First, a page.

It’s actually better for governments that give government pensions to citizens, that we don’t last very long past the age of 65.

After we stop working and we retire, we are a burden on society.

We use universal healthcare, we have to obtain an income of sorts to live in retirement, and we aren’t producing any more.

This is the harsh reality that I think we sometimes forget to acknowledge, because we want to believe that other people care for us as if they’re our immediatefamily.

This is not all hogwash, because they care …. but only to a certain extent, which is why they tell their family and friends about what they discovered at work, but we are essentially nameless and faceless.

I guess they aren’t really allowed to blow the whistle independently on anything without an official, rather non-descript bulletin such as this one issued by Health Canada about lead-tainted crystalware. They have to go through official channels. If you read the bulletin carefully you will notice 2 things:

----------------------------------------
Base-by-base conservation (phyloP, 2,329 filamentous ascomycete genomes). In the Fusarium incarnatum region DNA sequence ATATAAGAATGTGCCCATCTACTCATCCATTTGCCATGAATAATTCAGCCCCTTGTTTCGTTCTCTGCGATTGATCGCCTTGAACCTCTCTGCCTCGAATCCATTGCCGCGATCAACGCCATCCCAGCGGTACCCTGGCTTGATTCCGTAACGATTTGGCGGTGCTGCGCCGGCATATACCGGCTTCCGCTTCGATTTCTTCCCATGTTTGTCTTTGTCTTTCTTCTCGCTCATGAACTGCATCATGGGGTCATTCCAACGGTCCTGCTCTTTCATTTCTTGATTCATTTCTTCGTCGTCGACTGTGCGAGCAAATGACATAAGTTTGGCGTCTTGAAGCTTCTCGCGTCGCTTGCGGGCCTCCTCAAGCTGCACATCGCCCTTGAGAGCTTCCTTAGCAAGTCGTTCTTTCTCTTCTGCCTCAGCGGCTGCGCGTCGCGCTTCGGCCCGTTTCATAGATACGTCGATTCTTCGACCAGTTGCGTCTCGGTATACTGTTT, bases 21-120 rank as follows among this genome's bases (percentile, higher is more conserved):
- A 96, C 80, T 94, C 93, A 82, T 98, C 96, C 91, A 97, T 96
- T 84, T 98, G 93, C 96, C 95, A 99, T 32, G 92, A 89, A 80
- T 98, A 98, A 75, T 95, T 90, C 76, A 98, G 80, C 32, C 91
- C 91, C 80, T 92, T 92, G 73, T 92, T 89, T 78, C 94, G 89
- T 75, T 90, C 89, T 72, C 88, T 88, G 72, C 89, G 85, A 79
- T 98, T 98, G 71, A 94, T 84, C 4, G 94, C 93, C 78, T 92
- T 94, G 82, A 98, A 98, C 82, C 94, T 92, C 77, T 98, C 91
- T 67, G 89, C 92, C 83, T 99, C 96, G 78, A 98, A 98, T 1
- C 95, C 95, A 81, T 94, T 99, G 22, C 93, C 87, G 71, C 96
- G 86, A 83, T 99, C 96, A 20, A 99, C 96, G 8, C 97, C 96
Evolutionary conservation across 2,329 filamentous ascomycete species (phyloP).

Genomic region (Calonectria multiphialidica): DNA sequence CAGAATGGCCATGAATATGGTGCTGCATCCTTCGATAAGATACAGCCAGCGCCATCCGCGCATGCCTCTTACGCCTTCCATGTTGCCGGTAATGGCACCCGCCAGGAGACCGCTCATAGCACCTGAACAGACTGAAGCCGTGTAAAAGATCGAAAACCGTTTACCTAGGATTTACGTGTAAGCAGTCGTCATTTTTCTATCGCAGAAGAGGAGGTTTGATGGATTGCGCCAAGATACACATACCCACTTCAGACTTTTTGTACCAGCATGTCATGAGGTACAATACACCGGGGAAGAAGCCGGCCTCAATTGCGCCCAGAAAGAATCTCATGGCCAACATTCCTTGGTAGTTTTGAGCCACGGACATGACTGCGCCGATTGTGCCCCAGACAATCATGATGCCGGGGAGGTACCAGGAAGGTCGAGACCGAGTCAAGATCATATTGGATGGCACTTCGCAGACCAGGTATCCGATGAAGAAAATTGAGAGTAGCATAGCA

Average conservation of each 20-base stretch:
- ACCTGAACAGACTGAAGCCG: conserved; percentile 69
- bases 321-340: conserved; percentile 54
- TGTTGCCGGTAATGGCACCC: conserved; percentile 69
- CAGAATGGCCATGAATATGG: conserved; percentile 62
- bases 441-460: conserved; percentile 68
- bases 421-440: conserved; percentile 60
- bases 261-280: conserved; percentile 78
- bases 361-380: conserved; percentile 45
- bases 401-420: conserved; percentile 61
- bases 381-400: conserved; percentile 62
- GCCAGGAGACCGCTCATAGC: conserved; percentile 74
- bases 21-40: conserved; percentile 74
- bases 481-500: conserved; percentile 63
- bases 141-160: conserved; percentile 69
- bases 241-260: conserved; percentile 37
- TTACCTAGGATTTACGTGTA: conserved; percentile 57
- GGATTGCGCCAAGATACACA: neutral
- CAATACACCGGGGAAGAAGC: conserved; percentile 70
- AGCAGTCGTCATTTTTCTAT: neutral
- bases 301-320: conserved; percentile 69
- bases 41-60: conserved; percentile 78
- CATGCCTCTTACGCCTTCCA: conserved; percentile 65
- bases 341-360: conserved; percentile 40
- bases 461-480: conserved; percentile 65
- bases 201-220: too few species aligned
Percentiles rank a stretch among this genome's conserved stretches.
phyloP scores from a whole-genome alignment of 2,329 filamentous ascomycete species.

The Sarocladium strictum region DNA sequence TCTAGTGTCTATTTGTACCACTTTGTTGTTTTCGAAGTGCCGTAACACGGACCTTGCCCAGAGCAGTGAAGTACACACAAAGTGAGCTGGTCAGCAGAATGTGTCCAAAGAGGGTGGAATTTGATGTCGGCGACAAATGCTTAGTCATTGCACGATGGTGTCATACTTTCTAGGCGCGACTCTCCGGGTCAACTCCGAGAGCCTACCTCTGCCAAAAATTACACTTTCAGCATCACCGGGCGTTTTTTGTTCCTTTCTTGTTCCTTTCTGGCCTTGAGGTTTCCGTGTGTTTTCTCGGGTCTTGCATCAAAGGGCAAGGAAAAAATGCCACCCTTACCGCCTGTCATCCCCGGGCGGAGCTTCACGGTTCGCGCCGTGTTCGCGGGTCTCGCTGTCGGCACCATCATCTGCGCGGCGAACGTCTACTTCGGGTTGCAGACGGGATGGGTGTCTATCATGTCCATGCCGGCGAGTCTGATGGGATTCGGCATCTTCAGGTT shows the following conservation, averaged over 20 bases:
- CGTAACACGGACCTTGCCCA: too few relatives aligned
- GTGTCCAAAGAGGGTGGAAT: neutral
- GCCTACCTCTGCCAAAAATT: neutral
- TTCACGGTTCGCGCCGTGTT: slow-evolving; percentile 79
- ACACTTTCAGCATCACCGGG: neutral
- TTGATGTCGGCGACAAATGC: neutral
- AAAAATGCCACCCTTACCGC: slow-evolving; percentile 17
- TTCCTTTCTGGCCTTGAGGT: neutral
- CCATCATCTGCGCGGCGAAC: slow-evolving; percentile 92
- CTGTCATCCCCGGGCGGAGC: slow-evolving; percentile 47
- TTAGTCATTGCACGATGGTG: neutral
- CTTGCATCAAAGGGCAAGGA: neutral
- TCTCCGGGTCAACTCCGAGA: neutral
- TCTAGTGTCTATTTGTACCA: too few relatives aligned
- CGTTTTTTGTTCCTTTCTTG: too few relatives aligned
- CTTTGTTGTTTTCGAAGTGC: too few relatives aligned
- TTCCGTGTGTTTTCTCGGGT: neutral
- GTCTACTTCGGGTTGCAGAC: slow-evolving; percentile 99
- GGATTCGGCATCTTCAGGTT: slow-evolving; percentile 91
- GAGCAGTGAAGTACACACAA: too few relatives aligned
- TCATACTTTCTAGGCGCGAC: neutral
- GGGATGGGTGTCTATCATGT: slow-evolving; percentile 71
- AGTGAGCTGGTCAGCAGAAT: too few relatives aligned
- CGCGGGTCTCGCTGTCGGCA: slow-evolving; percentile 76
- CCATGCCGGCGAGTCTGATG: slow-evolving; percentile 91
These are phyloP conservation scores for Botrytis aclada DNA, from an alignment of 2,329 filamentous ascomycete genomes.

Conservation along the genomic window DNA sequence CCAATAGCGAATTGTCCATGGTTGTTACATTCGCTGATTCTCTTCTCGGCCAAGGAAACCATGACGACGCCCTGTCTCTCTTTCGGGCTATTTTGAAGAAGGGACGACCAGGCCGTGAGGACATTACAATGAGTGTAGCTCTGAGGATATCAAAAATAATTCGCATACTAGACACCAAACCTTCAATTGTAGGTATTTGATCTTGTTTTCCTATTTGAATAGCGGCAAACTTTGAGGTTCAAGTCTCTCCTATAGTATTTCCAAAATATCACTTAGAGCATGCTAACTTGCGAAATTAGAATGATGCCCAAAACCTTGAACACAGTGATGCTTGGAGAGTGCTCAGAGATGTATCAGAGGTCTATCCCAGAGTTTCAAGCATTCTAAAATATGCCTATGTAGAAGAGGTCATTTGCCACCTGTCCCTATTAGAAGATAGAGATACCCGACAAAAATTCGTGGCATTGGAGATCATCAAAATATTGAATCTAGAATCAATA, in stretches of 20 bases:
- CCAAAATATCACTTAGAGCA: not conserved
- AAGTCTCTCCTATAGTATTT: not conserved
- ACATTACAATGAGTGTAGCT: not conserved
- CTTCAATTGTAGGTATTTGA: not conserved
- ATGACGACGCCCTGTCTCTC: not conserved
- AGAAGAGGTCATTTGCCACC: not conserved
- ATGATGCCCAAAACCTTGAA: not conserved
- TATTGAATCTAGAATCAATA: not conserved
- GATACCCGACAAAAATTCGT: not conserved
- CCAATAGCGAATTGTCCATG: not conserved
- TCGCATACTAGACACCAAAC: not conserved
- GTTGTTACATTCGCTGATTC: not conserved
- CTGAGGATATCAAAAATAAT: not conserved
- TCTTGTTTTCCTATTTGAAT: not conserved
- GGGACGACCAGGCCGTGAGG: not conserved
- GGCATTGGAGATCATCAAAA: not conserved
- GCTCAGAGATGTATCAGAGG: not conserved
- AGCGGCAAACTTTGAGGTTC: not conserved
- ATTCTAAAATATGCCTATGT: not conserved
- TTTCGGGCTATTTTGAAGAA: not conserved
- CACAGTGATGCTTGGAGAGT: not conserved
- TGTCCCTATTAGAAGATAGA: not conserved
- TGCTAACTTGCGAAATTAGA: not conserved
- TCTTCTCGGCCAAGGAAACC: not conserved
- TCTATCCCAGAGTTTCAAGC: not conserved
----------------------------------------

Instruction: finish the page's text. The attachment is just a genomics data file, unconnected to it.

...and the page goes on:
1. No mention of which countries that do this — China is one of our, if not THE biggest trading partner
  2. A short vague “hint” about tableware: “Use lead-free tableware when serving children or pregnant women ” — How about when serving ANYONE?

If children or pregnant women can be affected by this, so can adults.

We are all humans part of the same race, after all. I don’t believe in this “trace amounts are fine” crap.

No amount of toxins are acceptable because everyone reacts differently, and perhaps MOST healthy adults would be fine, but what about my family members with destroyed immune systems after years of chemotherapy?

They can’t even get a cold, without a fear of dying from it now.